Turn away and come back later
This sounds like the most obvious statement ever. It probably is, at the same time I've failed to do so more often than I care to admit. I want to write an article today, I have to come up with something. Does that sound familiar? Once you are in that stage, you are most likely going to become frustrated with yourself. Once you finally decide not to write anything, you'll be so annoyed about the situation, that writing something tomorrow will be even harder.
So instead of trying to force yourself to write, just leave, do something else, chores, gaming, walk the dog, what ever. Just do it right away instead of after an hour filled with frustration. This is obviously easier said than done and as I've admitted above, I sometimes still struggle with it myself. My rule of thumb is once I'm done curating and I've checked my list I either start writing right away or move away from the computer. This surprisingly often helped me to come back a short time later and start to write an article with unheard motivation. By simply removing ourselves from the stressful situation, we allow our brain to roam freely, just thinking about random stuff. More often than not, this will lead to a sudden surge of motivation and just the perfect topic coming to our mind.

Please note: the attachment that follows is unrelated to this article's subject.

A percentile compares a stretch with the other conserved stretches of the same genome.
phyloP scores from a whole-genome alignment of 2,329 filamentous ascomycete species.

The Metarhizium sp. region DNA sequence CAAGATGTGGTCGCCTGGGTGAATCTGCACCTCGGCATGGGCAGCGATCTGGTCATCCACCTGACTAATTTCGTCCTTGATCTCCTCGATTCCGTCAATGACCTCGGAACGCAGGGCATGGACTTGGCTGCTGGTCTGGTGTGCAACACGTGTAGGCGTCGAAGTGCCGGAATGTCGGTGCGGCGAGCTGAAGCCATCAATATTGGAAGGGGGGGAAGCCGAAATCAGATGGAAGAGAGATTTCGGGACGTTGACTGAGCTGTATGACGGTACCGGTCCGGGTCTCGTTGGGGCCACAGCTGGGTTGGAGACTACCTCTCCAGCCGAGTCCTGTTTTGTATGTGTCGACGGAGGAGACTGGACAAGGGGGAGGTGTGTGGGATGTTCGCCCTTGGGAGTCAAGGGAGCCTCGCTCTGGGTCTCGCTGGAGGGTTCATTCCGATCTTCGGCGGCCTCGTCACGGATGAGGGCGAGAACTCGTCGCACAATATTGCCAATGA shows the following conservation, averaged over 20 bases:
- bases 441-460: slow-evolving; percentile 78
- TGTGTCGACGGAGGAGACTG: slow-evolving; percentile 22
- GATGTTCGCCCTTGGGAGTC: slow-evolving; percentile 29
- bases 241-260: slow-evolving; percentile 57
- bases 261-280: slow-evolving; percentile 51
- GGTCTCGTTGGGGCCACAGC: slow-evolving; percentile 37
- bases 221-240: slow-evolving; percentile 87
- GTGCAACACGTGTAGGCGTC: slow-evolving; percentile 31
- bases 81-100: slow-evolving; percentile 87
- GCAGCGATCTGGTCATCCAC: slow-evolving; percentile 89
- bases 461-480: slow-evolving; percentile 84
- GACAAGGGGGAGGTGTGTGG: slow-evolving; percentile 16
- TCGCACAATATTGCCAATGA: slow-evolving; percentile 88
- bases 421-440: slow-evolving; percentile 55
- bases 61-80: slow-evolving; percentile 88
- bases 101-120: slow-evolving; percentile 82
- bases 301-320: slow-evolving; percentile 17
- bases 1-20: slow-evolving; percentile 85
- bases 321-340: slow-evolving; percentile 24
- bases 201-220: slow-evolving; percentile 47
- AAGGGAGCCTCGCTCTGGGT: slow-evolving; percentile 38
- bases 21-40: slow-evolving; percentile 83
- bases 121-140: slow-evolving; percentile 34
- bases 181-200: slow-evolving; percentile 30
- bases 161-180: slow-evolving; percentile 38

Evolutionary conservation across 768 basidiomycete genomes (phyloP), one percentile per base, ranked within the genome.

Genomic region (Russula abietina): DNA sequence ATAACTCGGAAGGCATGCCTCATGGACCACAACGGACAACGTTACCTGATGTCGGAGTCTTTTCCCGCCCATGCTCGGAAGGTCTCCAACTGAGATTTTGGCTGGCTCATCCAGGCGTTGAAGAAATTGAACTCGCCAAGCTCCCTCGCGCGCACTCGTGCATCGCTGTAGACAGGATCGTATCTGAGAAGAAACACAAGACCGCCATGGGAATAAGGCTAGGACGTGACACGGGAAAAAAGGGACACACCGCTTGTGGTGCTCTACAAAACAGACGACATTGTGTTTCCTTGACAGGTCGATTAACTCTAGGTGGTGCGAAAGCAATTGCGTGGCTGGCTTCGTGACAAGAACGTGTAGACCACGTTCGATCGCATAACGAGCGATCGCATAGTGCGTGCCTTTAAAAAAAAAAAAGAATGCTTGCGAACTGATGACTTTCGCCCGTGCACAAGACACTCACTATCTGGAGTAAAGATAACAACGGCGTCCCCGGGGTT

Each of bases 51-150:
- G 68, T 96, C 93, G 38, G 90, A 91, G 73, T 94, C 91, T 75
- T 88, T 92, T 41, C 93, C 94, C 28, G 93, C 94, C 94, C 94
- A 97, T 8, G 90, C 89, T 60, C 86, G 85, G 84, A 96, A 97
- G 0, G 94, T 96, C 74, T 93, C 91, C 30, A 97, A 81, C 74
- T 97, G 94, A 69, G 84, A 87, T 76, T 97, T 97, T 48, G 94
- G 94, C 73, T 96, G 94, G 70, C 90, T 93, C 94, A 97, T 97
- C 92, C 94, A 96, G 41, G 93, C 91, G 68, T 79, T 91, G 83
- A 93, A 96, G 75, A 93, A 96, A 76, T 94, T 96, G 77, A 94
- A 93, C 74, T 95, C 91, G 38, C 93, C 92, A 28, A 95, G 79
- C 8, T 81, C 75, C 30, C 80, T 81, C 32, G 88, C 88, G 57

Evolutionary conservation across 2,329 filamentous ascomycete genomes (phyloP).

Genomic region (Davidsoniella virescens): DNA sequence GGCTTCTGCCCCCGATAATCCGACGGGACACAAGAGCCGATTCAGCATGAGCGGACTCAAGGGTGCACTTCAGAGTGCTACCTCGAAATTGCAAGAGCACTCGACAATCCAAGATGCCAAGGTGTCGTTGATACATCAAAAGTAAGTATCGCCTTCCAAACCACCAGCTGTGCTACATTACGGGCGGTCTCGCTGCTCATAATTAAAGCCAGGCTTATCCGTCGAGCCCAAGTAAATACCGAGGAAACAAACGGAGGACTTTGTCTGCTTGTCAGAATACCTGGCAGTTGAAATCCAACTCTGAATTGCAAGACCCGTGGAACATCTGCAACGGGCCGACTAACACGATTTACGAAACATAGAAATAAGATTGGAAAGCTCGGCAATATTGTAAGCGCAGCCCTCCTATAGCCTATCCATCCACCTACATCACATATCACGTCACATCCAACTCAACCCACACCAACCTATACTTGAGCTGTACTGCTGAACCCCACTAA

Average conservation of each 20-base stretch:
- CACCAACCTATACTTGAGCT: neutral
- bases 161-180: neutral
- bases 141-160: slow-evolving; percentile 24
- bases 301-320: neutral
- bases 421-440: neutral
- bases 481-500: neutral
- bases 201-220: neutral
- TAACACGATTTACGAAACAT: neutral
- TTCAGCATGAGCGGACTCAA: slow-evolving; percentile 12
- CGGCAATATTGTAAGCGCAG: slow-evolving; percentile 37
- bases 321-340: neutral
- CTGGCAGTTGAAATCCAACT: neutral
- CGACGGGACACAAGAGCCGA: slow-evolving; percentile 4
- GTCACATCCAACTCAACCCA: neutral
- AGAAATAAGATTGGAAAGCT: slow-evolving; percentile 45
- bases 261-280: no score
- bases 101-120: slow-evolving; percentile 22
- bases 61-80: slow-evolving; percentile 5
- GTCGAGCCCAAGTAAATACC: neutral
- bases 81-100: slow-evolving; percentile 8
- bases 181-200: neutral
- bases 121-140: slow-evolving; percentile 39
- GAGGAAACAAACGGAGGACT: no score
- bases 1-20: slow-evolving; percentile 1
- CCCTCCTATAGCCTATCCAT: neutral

Don't push it
The above methods work pretty well for me and over the last months, I've written articles maybe on 90% of the days I was able to do so, only skipping the days I wasn't at home the whole day. This still means I've skipped about 10% of the days in which I could have written an article. I feel like it's important to allow yourself to do that every now and then. There are just days where none of the above is going to help. Every now and then I just get out of bed and know immediately that I don't feel like writing today. That's perfectly fine and it's important to just accept it and move on.
Like I've said above, if you try to force it too hard, you will get frustrated eventually and that frustration likely won't go away over night. So instead of getting to work right away the next day, you are pretty likely to continue annoying yourself. This can create a downwards spiral that sometimes will take days or even weeks to get out of again. I've found that if I just accept that I'm not going to write today, I usually never have issues to do another article the next day. At least to me, it's a hobby and not my job (yet?).
And that's all from me for today. What do you do when you have a writer's block? Do you have writer's block at all? Thank you all for reading and see you next time!